…Again, the angels are equal to the prophets in knowledge of God, but not in rank. The angels are without lust, covetousness, and evil; their nature is devoid of hypocrisy and guile, and they are instinctively obedient to God; whereas lust is an impediment in human nature; and men have a propensity to commit sins and to be impressed by the vanities of this world; and Satan has so much power over their bodies that he circulates with the blood in their veins; and closely attached to them is the lower soul (nafs), which incites them to all manner of wickedness. Therefore, one whose nature has all these characteristics and who, in spite of the violence of his lust, refrains from immorality, and notwithstanding his covetousness renounces this world, and, though his heart is still tempted by the Devil, turns back from sin and averts his face from sensual depravity in order to occupy himself with devotion and persevere in piety and mortify his lower soul and contend against the Devil, such a one is in reality superior to the angel who is not the battle-field of lust, and is naturally without desire of food and pleasures, and has no care for wife and child and kinsfolk, and need not have recourse to means and instruments, and is not absorbed in corrupt ambitions. A Gabriel, who worships God so many thousands of years in the hope of gaining a robe of honour bestowed on him was that of acting as Muhammad’s [peace be upon him] groom on the night of the Ascension—how should he be superior to one who disciplines and mortifies his lower soul by day and night in this world, until God looks on him with favour and grants to him the grace of seeing Himself and delivers him from all distracting thoughts? When the pride of the angels passed all bounds, and every one of them vaunted the purity of his conduct and spoke with an unbridled tongue in blame of mankind, God resolved that He would show to them their real state. He therefore bade them choose three of the chief among them, in whom they had confidence, to go to the earth and be its governors and reform its people. So three angels were chosen, but before they came to the earth one of them perceived its corruption and begged God to let him return. When the other two arrived on the earth God changed their nature so that they felt a desire for food and drink and were inclined to lust, and God punished them on that account, and the angels were forced to recognize the superiority of mankind to themselves.* In short, the elect among the true believers are superior to the elect among the angels, and the ordinary believers are superior to the ordinary angels. Accordingly those men who are preserved (ma’sum) and protected (mahfuz) from sin are more excellent than Gabriel and Michael, and those who are not thus preserved are better than the Recording angels (hafaza) and the noble Scribes (kiram-I katibin).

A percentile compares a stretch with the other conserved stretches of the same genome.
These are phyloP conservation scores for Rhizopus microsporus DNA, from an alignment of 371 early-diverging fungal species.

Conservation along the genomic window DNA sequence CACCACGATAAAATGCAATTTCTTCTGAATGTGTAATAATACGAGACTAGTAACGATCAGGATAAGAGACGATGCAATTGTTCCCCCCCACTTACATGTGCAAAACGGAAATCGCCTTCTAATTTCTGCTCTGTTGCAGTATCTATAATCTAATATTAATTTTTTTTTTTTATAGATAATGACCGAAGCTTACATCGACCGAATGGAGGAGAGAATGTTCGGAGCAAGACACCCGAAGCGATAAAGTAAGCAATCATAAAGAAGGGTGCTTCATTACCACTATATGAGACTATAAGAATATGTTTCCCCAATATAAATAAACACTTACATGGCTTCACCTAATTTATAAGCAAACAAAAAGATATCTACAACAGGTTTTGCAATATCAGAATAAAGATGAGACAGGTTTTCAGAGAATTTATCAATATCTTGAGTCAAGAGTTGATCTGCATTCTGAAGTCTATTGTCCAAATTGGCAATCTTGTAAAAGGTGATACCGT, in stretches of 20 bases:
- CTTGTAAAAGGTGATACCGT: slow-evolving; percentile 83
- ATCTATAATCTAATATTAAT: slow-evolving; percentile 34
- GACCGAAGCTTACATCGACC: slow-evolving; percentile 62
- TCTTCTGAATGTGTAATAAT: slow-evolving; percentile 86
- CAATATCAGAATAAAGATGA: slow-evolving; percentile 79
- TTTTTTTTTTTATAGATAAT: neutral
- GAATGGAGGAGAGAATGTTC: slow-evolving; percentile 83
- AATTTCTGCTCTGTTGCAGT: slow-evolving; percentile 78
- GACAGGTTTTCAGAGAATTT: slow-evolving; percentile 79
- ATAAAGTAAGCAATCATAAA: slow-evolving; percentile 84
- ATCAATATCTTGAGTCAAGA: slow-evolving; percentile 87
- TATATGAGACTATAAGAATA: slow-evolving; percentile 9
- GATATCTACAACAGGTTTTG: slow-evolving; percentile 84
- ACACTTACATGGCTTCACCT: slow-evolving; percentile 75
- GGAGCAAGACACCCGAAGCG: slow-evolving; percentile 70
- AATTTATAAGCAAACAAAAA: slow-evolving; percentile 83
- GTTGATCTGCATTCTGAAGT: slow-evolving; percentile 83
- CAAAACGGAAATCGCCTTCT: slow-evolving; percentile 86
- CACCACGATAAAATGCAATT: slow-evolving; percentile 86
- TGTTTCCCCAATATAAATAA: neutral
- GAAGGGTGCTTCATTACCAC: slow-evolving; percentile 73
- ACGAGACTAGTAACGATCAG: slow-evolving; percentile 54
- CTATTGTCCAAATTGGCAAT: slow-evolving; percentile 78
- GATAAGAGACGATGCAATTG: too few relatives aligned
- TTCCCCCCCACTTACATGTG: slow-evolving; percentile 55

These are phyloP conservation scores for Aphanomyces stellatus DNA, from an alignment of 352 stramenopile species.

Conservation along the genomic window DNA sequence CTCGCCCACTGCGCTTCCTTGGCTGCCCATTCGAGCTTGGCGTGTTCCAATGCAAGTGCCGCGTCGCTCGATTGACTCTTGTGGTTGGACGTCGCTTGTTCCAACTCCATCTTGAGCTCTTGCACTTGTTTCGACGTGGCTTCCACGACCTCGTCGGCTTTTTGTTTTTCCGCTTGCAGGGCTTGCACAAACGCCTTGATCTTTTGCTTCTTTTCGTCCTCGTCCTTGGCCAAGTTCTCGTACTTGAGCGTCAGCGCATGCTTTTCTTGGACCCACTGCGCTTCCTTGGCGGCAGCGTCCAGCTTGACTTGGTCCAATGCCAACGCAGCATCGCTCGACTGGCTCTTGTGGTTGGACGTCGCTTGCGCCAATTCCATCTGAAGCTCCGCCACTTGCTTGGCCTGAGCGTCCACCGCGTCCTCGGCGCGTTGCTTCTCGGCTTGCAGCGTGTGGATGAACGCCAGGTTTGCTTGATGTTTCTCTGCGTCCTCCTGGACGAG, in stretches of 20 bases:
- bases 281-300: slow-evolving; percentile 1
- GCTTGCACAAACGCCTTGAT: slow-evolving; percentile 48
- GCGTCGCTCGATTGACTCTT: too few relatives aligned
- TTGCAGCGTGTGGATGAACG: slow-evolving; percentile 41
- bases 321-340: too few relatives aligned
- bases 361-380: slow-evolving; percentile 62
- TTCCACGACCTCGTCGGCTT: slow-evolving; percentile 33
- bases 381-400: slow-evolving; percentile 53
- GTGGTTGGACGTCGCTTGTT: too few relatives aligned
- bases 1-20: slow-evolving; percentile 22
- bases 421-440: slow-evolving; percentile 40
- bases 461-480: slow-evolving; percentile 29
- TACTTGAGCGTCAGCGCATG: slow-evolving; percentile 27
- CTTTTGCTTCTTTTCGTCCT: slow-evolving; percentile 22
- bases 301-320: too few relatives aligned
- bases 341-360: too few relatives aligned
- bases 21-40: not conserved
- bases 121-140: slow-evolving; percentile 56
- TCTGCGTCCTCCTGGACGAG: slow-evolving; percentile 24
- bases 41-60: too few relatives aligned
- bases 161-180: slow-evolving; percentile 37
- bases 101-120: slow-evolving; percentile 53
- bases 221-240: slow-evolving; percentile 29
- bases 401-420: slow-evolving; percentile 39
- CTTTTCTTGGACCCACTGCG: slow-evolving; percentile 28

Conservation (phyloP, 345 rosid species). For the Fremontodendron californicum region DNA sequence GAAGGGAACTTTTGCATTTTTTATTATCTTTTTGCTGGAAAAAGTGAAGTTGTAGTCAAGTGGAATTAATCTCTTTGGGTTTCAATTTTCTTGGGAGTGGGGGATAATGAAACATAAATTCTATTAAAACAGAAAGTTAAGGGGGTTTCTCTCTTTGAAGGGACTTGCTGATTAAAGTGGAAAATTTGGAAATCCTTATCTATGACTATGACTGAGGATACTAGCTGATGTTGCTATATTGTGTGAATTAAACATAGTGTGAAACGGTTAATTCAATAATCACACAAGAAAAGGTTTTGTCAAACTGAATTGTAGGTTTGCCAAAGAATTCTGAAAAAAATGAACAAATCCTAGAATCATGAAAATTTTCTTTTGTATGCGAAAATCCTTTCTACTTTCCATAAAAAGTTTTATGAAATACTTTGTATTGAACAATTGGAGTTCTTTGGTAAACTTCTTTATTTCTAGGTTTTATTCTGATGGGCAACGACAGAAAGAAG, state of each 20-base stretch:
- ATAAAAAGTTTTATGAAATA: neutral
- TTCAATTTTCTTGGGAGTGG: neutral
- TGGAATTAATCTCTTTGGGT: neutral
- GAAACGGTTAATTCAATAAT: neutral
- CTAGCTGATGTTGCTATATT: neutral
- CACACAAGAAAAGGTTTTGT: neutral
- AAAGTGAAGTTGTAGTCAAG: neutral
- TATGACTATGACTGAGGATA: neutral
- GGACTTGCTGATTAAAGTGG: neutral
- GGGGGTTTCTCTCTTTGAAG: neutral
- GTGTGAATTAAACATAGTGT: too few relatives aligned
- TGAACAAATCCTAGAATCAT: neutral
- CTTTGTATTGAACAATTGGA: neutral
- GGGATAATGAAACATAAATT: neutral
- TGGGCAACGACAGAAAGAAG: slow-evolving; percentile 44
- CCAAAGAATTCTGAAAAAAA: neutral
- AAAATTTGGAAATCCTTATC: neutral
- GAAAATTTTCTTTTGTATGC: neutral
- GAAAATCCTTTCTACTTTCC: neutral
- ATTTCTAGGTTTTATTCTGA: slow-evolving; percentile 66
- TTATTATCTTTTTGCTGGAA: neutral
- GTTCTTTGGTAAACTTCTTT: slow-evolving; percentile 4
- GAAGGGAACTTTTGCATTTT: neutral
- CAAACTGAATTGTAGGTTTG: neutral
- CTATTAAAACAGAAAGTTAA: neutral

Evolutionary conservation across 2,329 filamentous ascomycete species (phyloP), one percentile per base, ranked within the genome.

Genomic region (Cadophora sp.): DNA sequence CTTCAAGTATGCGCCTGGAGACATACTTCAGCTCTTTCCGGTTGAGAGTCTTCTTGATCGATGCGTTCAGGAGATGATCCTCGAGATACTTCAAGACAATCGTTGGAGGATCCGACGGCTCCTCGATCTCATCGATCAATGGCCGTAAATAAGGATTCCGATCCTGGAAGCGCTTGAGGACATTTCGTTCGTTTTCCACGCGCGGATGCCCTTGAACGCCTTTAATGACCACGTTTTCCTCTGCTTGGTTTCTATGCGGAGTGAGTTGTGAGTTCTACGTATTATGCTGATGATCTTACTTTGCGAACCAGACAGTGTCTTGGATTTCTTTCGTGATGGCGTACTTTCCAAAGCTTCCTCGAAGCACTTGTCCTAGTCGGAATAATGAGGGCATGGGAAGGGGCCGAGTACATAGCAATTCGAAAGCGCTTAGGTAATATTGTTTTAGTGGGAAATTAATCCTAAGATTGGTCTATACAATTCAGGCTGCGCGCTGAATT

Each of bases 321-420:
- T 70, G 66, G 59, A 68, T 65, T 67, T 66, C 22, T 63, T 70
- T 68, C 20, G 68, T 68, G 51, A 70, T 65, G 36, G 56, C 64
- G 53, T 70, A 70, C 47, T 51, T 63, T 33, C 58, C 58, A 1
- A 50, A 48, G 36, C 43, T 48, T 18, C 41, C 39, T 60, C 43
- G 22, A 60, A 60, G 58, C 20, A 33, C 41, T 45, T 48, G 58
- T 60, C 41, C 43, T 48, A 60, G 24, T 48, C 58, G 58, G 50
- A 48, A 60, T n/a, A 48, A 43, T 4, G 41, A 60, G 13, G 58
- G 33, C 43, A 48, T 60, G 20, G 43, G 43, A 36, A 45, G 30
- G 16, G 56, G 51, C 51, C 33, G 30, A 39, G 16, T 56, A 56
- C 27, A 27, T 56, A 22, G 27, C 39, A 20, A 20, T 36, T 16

Pages 332-333